Monday, February 16, 2015
Whiskey and the Perils of Popularity
Whiskey is popular again, especially American whiskey (e.g., bourbon, rye). That means the liquid itself is popular but it also means the idea of whiskey is popular, which means producers will lead you to believe you are drinking whisky when you are not.
This is nothing new in the United States. We are the only country in the world that allows an unaged distillate (corn whiskey) to call itself whiskey, and we are the only one that allows a product that is 80 percent vodka to call itself whiskey, i.e., blended whiskey. We even allow a product that is merely 5 percent whiskey to call itself 'spirit whiskey.'
Today, the issue is so-called 'flavored whiskeys,' none of which use the TTB's Section 5.22 (i) Class 9, the rule where flavored whiskey is defined as "whisky...to which [has] been added natural flavoring materials, with or without the addition of sugar, and bottled at not less than 60° proof."
Most of these products, and all of the most popular ones (Fireball, Jack Daniel's Honey) are distilled spirit specialties, a catch-all category that isn't really a category at all. The rule is simply that the label must display "a truthful and adequate statement of composition." So Fireball is allowed to be called 'Cinnamon Whisky,' defined below in smaller type as 'whisky with natural cinnamon flavor.' Red Stag by Jim Beam is 'Kentucky Straight Bourbon Whiskey Infused with Natural Flavors,' as is Knob Creek Smoked Maple. Crown Royal Regal Apple and Crown Royal Maple Finished are 'a blend of whiskies infused with natural flavors.'
Jack Daniel's Tennessee Honey, like Fireball one of the most popular flavored products, goes a different route. It is 'Honey Liqueur Blended with Jack Daniel's Tennessee Whiskey.' The flavored products from Wild Turkey, Evan Williams, and Rebel Yell use similar language.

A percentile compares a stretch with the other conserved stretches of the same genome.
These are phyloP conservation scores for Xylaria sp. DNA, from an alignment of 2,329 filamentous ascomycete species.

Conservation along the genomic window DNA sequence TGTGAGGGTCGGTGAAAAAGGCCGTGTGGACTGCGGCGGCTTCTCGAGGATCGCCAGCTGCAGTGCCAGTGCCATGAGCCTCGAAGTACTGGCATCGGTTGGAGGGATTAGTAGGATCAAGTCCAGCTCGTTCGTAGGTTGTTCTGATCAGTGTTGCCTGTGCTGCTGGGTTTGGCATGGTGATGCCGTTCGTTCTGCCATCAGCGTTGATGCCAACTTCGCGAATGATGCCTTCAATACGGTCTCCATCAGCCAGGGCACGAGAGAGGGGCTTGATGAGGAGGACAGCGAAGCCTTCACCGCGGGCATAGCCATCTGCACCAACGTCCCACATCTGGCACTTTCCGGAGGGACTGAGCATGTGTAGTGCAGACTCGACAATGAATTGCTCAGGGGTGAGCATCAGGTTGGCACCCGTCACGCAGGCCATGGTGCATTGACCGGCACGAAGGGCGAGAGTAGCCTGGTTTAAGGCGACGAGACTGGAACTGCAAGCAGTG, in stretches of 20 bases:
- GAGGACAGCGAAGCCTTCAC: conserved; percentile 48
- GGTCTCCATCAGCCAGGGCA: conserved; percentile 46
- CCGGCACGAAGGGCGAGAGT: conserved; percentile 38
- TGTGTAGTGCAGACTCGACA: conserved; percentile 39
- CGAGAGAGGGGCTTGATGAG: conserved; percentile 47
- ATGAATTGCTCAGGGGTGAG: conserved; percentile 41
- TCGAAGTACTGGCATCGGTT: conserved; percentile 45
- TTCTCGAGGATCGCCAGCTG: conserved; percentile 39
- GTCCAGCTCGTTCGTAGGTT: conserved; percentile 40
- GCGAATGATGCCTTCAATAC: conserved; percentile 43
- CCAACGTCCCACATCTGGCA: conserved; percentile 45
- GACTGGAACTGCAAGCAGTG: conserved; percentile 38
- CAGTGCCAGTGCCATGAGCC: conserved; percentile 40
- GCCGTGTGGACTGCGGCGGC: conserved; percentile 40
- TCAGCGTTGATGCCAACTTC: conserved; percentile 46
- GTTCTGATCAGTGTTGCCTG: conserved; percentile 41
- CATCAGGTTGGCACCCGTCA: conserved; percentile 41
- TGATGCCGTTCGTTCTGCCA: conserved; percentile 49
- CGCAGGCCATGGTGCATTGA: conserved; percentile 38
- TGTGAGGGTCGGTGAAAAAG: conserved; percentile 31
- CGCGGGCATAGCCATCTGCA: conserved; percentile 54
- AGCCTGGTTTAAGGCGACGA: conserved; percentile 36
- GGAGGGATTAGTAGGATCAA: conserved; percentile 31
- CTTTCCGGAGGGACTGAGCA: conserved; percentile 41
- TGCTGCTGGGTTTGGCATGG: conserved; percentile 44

With the 'whiskey with...' products such as Red Stag and Fireball, you at least know all of the alcohol in the product is whiskey. That's not true when one of the ingredients is a liqueur. When you see the word 'liqueur' on the label, it is likely that some of the alcohol in the product is grain neutral spirit, i.e., vodka, and you can't be sure how much.
But here is a clue. Section 5.22 (h) (2) defines 'rye liqueur' and 'bourbon liqueur.' Nobody uses that classification either. Why not? Probably because it requires that the product derive at least 51 percent of its alcohol from the named whiskey type. It is safe to assume, then, that the liqueur component of these products does not meet that minimum standard. When the label says 'liqueur and whiskey' you have no idea what the ratios are, so it's possible that most of the alcohol in the product is actually vodka,
None of this is presented as a criticism of any product, company, or consumer. It is an exercise intended to keep me sharp (interpreting the rules is hard) and help all of us know what we are really drinking.